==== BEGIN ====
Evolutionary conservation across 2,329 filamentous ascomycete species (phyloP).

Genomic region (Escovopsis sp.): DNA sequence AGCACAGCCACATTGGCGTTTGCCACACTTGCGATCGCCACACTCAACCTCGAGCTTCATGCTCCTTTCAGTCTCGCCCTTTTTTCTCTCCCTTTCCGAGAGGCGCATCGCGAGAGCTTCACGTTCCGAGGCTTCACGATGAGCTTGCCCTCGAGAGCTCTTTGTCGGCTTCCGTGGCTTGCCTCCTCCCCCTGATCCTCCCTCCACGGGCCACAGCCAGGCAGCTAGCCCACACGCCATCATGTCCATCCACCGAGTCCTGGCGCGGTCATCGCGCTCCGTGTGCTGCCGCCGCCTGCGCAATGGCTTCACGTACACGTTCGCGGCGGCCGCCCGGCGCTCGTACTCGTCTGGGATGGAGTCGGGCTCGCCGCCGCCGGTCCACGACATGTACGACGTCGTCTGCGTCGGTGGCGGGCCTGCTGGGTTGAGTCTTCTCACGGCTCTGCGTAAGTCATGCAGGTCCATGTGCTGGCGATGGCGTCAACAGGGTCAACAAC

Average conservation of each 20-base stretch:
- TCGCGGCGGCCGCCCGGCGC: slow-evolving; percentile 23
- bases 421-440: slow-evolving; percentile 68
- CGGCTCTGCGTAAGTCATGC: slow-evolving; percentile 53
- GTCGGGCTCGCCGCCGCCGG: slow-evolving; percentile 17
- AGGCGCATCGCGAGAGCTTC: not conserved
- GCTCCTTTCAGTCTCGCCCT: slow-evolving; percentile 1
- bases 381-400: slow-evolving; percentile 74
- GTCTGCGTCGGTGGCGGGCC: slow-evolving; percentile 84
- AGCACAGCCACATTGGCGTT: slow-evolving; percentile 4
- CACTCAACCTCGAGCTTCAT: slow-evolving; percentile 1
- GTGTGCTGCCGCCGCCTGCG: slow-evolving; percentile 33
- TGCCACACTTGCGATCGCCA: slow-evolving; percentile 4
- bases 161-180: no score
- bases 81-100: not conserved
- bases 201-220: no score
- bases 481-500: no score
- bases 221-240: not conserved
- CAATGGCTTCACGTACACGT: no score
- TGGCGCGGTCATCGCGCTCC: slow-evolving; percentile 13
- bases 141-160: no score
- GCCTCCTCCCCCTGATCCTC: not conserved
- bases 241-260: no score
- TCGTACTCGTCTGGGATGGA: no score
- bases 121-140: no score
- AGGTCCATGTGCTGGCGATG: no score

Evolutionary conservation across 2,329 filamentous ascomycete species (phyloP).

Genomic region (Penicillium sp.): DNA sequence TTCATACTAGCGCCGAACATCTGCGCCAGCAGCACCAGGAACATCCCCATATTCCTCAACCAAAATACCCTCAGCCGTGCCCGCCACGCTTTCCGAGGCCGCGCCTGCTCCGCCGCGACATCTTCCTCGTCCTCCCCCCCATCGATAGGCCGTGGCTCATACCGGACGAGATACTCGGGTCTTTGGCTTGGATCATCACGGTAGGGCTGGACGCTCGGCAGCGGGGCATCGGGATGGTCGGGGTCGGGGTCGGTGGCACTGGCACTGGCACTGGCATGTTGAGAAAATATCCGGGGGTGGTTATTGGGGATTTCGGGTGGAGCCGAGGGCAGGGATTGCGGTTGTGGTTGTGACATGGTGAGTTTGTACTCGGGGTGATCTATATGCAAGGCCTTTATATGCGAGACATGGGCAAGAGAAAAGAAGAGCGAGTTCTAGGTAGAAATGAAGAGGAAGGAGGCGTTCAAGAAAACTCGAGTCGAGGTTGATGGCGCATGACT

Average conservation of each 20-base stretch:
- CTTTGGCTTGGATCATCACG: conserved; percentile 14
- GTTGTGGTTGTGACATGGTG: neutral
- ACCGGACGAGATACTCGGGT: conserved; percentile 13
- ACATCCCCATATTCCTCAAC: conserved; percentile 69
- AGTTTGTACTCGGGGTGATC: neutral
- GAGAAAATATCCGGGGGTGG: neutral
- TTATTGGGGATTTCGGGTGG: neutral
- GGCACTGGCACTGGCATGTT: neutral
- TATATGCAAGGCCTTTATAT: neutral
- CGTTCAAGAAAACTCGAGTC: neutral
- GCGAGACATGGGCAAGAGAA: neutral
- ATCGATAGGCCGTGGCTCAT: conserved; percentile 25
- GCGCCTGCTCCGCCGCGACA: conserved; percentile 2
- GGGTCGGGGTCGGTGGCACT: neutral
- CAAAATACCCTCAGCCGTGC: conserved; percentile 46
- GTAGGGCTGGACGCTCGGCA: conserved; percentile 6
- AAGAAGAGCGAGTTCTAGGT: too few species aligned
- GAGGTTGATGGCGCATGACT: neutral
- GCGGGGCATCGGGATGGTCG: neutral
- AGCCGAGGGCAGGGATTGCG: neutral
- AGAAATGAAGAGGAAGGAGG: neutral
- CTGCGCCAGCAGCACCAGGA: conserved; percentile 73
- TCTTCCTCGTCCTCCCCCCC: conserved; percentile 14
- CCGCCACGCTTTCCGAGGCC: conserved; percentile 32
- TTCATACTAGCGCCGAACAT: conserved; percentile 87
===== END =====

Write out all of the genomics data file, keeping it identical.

Evolutionary conservation across 2,329 filamentous ascomycete species (phyloP).

Genomic region (Escovopsis sp.): DNA sequence AGCACAGCCACATTGGCGTTTGCCACACTTGCGATCGCCACACTCAACCTCGAGCTTCATGCTCCTTTCAGTCTCGCCCTTTTTTCTCTCCCTTTCCGAGAGGCGCATCGCGAGAGCTTCACGTTCCGAGGCTTCACGATGAGCTTGCCCTCGAGAGCTCTTTGTCGGCTTCCGTGGCTTGCCTCCTCCCCCTGATCCTCCCTCCACGGGCCACAGCCAGGCAGCTAGCCCACACGCCATCATGTCCATCCACCGAGTCCTGGCGCGGTCATCGCGCTCCGTGTGCTGCCGCCGCCTGCGCAATGGCTTCACGTACACGTTCGCGGCGGCCGCCCGGCGCTCGTACTCGTCTGGGATGGAGTCGGGCTCGCCGCCGCCGGTCCACGACATGTACGACGTCGTCTGCGTCGGTGGCGGGCCTGCTGGGTTGAGTCTTCTCACGGCTCTGCGTAAGTCATGCAGGTCCATGTGCTGGCGATGGCGTCAACAGGGTCAACAAC

Average conservation of each 20-base stretch:
- TCGCGGCGGCCGCCCGGCGC: slow-evolving; percentile 23
- bases 421-440: slow-evolving; percentile 68
- CGGCTCTGCGTAAGTCATGC: slow-evolving; percentile 53
- GTCGGGCTCGCCGCCGCCGG: slow-evolving; percentile 17
- AGGCGCATCGCGAGAGCTTC: not conserved
- GCTCCTTTCAGTCTCGCCCT: slow-evolving; percentile 1
- bases 381-400: slow-evolving; percentile 74
- GTCTGCGTCGGTGGCGGGCC: slow-evolving; percentile 84
- AGCACAGCCACATTGGCGTT: slow-evolving; percentile 4
- CACTCAACCTCGAGCTTCAT: slow-evolving; percentile 1
- GTGTGCTGCCGCCGCCTGCG: slow-evolving; percentile 33
- TGCCACACTTGCGATCGCCA: slow-evolving; percentile 4
- bases 161-180: no score
- bases 81-100: not conserved
- bases 201-220: no score
- bases 481-500: no score
- bases 221-240: not conserved
- CAATGGCTTCACGTACACGT: no score
- TGGCGCGGTCATCGCGCTCC: slow-evolving; percentile 13
- bases 141-160: no score
- GCCTCCTCCCCCTGATCCTC: not conserved
- bases 241-260: no score
- TCGTACTCGTCTGGGATGGA: no score
- bases 121-140: no score
- AGGTCCATGTGCTGGCGATG: no score

Evolutionary conservation across 2,329 filamentous ascomycete species (phyloP).

Genomic region (Penicillium sp.): DNA sequence TTCATACTAGCGCCGAACATCTGCGCCAGCAGCACCAGGAACATCCCCATATTCCTCAACCAAAATACCCTCAGCCGTGCCCGCCACGCTTTCCGAGGCCGCGCCTGCTCCGCCGCGACATCTTCCTCGTCCTCCCCCCCATCGATAGGCCGTGGCTCATACCGGACGAGATACTCGGGTCTTTGGCTTGGATCATCACGGTAGGGCTGGACGCTCGGCAGCGGGGCATCGGGATGGTCGGGGTCGGGGTCGGTGGCACTGGCACTGGCACTGGCATGTTGAGAAAATATCCGGGGGTGGTTATTGGGGATTTCGGGTGGAGCCGAGGGCAGGGATTGCGGTTGTGGTTGTGACATGGTGAGTTTGTACTCGGGGTGATCTATATGCAAGGCCTTTATATGCGAGACATGGGCAAGAGAAAAGAAGAGCGAGTTCTAGGTAGAAATGAAGAGGAAGGAGGCGTTCAAGAAAACTCGAGTCGAGGTTGATGGCGCATGACT

Average conservation of each 20-base stretch:
- CTTTGGCTTGGATCATCACG: conserved; percentile 14
- GTTGTGGTTGTGACATGGTG: neutral
- ACCGGACGAGATACTCGGGT: conserved; percentile 13
- ACATCCCCATATTCCTCAAC: conserved; percentile 69
- AGTTTGTACTCGGGGTGATC: neutral
- GAGAAAATATCCGGGGGTGG: neutral
- TTATTGGGGATTTCGGGTGG: neutral
- GGCACTGGCACTGGCATGTT: neutral
- TATATGCAAGGCCTTTATAT: neutral
- CGTTCAAGAAAACTCGAGTC: neutral
- GCGAGACATGGGCAAGAGAA: neutral
- ATCGATAGGCCGTGGCTCAT: conserved; percentile 25
- GCGCCTGCTCCGCCGCGACA: conserved; percentile 2
- GGGTCGGGGTCGGTGGCACT: neutral
- CAAAATACCCTCAGCCGTGC: conserved; percentile 46
- GTAGGGCTGGACGCTCGGCA: conserved; percentile 6
- AAGAAGAGCGAGTTCTAGGT: too few species aligned
- GAGGTTGATGGCGCATGACT: neutral
- GCGGGGCATCGGGATGGTCG: neutral
- AGCCGAGGGCAGGGATTGCG: neutral
- AGAAATGAAGAGGAAGGAGG: neutral
- CTGCGCCAGCAGCACCAGGA: conserved; percentile 73
- TCTTCCTCGTCCTCCCCCCC: conserved; percentile 14
- CCGCCACGCTTTCCGAGGCC: conserved; percentile 32
- TTCATACTAGCGCCGAACAT: conserved; percentile 87